Chao-Yang Wang, William E. Diefenderfer Chair of mechanical engineering, professor of chemical engineering and professor of materials science and engineering, and director of the Electrochemical Engine Center at Penn State say their battery for mass-market electric vehicles was pretty clever and had a cost parity with combustion engine vehicles.
"There is no more range anxiety and this battery is affordable." The researchers also say that the battery should be good for 2 million miles in its lifetime.
They report today (Jan. 18) in Nature Energy that the key to long-life and rapid recharging is the battery's ability to quickly heat up to 140 degrees Fahrenheit, for charge and discharge, and then cool down when the battery is not working.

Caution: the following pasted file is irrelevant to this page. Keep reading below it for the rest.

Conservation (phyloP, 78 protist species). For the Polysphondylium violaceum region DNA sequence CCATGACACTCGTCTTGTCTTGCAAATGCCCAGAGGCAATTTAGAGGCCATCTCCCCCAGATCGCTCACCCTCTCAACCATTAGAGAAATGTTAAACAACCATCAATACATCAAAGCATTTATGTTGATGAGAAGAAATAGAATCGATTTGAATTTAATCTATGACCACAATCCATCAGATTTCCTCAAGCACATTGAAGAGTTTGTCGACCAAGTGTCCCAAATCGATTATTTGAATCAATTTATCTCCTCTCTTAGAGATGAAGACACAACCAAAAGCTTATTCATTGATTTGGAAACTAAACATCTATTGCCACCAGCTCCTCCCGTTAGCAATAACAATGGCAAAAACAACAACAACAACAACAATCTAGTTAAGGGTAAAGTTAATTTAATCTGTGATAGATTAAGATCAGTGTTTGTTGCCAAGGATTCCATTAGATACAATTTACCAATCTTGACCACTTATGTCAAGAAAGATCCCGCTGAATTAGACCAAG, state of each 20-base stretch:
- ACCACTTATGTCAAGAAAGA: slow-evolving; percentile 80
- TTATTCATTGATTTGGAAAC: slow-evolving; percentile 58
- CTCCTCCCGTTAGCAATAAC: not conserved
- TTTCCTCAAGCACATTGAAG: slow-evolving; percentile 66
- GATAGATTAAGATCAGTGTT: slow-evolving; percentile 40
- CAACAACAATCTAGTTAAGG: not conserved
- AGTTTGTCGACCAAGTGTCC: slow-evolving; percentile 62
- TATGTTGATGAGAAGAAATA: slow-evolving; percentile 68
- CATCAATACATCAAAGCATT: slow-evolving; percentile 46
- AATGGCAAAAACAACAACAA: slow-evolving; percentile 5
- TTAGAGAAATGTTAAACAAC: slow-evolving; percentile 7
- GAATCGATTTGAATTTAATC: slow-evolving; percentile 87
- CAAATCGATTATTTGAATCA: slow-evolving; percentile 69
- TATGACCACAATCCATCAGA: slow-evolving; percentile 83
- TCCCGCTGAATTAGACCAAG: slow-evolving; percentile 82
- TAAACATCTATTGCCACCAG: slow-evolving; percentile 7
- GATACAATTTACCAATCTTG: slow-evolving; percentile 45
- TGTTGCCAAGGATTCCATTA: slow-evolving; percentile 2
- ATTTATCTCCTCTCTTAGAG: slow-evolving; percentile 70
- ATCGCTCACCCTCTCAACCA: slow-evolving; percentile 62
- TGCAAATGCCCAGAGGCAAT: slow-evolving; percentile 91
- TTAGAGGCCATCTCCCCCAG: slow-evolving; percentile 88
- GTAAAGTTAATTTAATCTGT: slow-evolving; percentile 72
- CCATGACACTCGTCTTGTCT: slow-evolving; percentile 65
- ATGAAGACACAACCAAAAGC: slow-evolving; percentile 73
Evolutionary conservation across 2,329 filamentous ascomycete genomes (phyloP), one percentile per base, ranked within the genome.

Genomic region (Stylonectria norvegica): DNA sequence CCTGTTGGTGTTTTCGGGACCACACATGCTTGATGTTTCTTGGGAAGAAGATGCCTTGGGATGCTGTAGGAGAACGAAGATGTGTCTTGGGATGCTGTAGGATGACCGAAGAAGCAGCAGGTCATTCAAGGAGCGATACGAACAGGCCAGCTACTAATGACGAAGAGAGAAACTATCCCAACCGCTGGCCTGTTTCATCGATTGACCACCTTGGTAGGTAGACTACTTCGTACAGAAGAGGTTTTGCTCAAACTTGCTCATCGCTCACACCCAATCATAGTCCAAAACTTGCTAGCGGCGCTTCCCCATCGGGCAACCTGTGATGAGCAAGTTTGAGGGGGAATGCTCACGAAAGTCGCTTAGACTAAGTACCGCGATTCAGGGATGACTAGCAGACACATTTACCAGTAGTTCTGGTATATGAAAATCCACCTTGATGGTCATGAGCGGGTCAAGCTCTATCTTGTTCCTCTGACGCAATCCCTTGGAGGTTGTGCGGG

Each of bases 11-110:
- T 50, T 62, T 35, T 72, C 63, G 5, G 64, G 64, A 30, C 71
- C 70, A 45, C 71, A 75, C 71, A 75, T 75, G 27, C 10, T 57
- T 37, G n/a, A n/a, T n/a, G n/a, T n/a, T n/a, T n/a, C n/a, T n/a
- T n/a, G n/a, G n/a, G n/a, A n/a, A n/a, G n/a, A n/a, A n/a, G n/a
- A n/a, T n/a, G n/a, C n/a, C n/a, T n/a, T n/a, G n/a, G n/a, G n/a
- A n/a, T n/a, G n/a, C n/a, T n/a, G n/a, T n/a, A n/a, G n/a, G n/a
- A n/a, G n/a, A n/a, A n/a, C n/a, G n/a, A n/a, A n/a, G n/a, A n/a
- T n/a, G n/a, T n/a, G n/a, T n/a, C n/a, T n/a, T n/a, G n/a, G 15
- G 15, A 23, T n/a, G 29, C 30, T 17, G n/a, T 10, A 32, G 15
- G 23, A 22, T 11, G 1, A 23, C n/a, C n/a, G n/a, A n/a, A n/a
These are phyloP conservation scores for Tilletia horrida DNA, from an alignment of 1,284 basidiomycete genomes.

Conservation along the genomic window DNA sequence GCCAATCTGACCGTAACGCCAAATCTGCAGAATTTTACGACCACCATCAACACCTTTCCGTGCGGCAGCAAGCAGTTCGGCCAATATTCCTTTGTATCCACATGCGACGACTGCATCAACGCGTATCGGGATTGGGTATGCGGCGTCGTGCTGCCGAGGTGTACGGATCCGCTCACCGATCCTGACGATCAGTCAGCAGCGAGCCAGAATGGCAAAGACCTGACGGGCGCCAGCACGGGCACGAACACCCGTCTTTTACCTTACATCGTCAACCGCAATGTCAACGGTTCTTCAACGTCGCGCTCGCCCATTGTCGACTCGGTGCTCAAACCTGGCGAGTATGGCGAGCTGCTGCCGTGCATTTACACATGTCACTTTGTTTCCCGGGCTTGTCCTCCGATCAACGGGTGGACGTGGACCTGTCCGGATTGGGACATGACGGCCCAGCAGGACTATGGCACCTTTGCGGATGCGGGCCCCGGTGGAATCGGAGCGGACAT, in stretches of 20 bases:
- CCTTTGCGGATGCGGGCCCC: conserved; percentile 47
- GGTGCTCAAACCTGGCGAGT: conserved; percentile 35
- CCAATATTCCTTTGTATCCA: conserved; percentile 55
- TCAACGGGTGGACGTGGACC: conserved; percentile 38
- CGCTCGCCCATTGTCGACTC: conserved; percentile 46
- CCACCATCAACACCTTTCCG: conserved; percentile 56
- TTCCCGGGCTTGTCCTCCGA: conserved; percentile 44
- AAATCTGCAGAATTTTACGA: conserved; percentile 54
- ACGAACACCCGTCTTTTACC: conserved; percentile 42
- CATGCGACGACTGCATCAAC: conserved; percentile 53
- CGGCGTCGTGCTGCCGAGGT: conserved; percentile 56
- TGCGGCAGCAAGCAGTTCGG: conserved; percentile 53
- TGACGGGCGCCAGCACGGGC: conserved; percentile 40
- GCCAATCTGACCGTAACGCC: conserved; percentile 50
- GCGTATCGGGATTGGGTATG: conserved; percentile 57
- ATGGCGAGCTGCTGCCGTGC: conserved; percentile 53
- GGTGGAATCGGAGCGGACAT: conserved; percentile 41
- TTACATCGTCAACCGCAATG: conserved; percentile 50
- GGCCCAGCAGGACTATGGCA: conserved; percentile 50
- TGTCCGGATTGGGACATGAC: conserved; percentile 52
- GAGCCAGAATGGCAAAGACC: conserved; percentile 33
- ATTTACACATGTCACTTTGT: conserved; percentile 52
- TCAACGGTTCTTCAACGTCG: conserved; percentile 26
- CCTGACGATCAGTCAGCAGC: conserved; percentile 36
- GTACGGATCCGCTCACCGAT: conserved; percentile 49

The battery uses a self-heating approach previously developed in Wang's center. The self-heating battery uses a thin nickel foil with one end attached to the negative terminal and the other extending outside the cell to create a third terminal.
Once electrons flow it rapidly heats up the nickel foil through resistance heating and warm the inside of the battery.
Once the battery's internal temperature is 140 degrees F, the switch opens and the battery is ready for rapid charge or discharge.
Because of the self-heating, the researchers said they do not have to worry about uneven deposition of lithium on the anode, which can cause lithium spikes that are dangerous.